The Needy Donor: An Empirical Analysis of India’s Aid Motives
Princeton University - Woodrow Wilson School of Public and International Affairs; University of Heidelberg - Alfred Weber Institute for Economics
Krishna Chaitanya Vadlamannati
University of Goettingen (Gottingen) - Department of Economics
July 18, 2012
University of Heidelberg Department of Economics Discussion Paper Series No. 532
It is puzzling that India, which has a large domestic constituency of people suffering from underdevelopment, chronic poverty and mal-governance, is emerging as an important aid donor. With the intension of understanding why poor countries provide foreign aid, this article is the first to econometrically analyze India’s aid allocation decisions. First, we utilize cross-sectional data on aid commitments by the Ministry of External Affairs to 125 developing countries, obtained in US dollars from AidData for the 2008-2010 period. Second, we compare India’s aid allocation with that of other donors. Our findings show that India’s aid allocation is partially in line with our expectations of the behavior of a “needy” donor. Commercial and political self-interests dominate India’s aid allocation. We find the importance of political interests to be significantly larger for India than for all donors of the Development Assistance Committee. Moreover, we find that countries which are closer geographically are favored, and that countries at a similar developmental stage are more likely to enter India’s aid program.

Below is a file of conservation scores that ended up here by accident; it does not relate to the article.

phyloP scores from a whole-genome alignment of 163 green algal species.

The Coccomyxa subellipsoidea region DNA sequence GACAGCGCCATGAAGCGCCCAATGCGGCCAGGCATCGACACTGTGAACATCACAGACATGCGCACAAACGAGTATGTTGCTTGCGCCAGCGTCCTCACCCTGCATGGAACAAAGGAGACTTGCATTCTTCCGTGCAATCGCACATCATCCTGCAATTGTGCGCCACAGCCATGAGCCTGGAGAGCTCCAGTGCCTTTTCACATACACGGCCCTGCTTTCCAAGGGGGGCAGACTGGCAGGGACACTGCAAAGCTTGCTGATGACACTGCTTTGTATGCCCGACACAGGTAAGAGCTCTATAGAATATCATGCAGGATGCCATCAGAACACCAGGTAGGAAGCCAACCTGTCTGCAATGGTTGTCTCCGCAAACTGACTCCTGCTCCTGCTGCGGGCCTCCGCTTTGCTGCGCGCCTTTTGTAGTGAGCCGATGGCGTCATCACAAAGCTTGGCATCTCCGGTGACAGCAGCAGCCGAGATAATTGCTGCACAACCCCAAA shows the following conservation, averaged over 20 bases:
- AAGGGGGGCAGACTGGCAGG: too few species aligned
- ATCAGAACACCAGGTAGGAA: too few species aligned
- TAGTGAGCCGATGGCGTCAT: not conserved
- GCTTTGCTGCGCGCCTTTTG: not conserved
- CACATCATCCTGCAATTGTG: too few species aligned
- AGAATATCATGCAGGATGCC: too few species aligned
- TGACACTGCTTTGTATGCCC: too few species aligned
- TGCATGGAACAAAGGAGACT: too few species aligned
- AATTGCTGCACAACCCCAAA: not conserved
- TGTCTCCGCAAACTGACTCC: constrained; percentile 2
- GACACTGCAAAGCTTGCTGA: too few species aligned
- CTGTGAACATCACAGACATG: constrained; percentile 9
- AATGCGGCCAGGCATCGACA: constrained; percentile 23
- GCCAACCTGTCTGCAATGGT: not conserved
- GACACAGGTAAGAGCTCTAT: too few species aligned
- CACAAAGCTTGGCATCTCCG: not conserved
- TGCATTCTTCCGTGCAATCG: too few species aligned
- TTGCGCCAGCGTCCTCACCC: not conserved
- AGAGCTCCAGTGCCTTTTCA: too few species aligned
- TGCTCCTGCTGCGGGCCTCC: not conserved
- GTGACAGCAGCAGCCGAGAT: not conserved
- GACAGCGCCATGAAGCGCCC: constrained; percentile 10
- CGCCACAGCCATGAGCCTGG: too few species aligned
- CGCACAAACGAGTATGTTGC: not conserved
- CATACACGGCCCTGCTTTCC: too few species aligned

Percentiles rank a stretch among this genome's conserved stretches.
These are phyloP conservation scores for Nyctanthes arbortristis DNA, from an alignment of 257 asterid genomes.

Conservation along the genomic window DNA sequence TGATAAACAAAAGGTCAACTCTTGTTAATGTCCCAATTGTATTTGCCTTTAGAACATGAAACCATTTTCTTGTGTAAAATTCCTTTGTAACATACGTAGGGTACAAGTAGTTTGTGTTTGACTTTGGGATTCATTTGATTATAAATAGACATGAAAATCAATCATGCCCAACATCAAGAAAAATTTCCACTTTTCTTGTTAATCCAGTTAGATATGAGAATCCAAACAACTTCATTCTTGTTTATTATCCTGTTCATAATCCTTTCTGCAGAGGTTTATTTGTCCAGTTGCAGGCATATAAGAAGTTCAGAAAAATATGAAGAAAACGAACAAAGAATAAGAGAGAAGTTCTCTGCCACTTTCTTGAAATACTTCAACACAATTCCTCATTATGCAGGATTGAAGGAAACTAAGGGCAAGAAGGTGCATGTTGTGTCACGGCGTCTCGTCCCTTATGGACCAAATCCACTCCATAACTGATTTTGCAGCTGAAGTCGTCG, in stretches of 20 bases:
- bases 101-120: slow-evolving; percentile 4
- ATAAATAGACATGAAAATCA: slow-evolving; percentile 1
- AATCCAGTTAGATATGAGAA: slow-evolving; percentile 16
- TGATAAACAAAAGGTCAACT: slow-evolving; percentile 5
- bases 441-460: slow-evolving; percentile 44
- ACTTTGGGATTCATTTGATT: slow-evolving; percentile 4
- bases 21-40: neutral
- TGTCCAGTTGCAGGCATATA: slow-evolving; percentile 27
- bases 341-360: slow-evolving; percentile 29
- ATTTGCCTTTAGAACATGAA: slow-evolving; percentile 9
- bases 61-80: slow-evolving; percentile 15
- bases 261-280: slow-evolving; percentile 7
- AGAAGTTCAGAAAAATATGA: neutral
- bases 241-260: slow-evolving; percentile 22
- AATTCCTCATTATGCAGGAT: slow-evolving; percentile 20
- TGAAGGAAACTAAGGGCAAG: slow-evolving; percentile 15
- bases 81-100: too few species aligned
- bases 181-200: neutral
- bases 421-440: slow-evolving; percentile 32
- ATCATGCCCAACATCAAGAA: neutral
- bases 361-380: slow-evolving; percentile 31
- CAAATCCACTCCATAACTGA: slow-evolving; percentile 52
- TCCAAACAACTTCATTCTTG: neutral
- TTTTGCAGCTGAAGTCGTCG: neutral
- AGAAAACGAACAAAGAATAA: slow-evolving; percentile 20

Number of Pages in PDF File: 41
Keywords: Foreign aid, New donors, Aid allocation, South-South Cooperation, India
JEL Classification: F35working papers series
Date posted: September 7, 2012
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